Protecting Your Hearing from Job Site Noise

When you’re working in construction, it’s not uncommon to be around loud noises created by equipment that you or your coworkers may be using. However, there are simple steps you can take now to greatly minimize hearing-related risks down the road. Here are some key protective measures that workers and employers can take to protect against noise exposure on the jobsite:

Hearing Protection

Generally, workers should wear hearing protectors if workplace noise exceeds 85 decibels (A-weighted) or dBA. The effectiveness of hearing protection is reduced if protectors do not fit properly or are not worn consistently in loud noise environments. Make sure to find protectors that are comfortable enough to be worn throughout the day as well as provide adequate protection for your specific work environment. These devices include earplugs (roll down foam, reusable, custom molded, and canal) as well as earmuffs. Various types of earplugs provide different features. Earplugs are the more inexpensive type of PPE and disposable ones are oftentimes provided on-site. Music earphones are not acceptable substitutes for noise reducing plugs. Ear muffs are more durable and most provide greater protection than ear plugs.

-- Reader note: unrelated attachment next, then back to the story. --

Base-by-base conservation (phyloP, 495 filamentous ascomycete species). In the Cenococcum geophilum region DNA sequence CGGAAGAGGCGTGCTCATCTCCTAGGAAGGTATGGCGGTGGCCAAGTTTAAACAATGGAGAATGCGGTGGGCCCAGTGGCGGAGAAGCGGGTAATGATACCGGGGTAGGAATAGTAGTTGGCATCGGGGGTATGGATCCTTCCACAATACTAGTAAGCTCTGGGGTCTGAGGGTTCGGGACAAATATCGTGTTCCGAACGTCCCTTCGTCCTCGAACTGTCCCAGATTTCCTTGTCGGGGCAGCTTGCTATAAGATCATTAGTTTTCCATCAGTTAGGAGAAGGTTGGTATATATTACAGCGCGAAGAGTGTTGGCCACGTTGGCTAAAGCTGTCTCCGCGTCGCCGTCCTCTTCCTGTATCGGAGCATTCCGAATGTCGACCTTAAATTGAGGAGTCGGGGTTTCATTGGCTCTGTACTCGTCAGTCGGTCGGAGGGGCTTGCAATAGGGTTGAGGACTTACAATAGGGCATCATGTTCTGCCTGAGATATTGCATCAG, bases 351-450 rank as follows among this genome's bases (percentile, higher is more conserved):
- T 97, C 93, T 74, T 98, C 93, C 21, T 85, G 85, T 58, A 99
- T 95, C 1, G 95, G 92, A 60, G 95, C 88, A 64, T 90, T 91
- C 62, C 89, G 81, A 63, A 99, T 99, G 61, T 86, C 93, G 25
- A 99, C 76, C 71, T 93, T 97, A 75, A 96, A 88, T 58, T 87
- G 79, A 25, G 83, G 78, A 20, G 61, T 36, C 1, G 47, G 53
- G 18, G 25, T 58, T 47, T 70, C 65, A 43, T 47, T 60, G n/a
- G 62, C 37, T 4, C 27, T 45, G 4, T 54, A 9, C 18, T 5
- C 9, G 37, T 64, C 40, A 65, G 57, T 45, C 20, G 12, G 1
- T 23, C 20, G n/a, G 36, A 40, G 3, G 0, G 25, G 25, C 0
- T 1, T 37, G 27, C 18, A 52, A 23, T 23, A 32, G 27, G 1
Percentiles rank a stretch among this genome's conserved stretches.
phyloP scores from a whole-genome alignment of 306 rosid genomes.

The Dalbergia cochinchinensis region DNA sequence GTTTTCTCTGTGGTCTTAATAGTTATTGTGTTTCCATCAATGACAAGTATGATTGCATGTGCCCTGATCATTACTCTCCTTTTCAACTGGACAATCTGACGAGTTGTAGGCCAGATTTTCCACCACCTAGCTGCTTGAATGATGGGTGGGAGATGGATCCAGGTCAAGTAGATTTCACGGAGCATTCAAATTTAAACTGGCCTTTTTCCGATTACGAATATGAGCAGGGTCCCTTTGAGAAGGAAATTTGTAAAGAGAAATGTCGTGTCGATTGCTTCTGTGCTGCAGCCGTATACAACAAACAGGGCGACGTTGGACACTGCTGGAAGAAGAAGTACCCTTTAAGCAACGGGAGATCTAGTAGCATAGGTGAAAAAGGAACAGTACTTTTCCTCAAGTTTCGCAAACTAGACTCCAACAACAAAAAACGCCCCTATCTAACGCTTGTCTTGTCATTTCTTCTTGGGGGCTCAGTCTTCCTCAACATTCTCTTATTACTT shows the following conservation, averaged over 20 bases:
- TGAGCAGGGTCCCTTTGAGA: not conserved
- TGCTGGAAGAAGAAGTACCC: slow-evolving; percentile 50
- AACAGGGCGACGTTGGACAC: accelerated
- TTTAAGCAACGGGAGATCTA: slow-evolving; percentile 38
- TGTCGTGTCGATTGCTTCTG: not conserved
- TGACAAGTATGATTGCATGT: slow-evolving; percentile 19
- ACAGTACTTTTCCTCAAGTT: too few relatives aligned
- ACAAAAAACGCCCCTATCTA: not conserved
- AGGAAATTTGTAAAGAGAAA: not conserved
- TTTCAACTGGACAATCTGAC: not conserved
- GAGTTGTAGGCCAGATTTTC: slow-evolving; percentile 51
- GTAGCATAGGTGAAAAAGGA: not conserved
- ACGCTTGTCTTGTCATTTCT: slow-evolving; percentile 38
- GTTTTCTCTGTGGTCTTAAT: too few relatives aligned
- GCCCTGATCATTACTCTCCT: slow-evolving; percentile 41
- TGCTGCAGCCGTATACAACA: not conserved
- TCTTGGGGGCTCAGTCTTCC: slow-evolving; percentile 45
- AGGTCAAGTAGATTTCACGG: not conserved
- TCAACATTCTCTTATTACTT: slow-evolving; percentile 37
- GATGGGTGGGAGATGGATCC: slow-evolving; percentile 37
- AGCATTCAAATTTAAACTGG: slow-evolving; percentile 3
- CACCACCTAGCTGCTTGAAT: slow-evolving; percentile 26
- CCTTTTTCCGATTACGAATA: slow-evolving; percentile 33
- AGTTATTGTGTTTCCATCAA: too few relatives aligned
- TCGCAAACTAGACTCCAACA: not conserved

Employer Noise Monitoring

Employers are required to monitor their worksite noise levels on a regular basis through the OSHA Hearing Conservation Program (HCP). Noise monitoring measures noise volume throughout various areas of the worksite to determine which workers must wear additional personal protective equipment (PPE). The HCP monitors to see whether workers are exposed to noise above 85 dBA or average 85 dBA noise levels throughout the eight-hour workday. Employers must check and calibrate instruments to effectively monitor their employee noise exposure.

Reducing the Overall Noise on Site

When it is possible, employers can explore ways to reducing noise levels to help protect their working against hearing-related risks. Certain engineering controls for lowering noise levels include substituting equipment for appropriate quieter equipment as well as retrofitting existing equipment with damping materials, enclosures, or mufflers. Administrative controls that can be used to control noise exposure include work rotation, workload reduction, restriction of access to high-risk areas, as well as shutting down noisy equipment when not needed. 

 For more information about OSHA-approved noise protection measures, see here.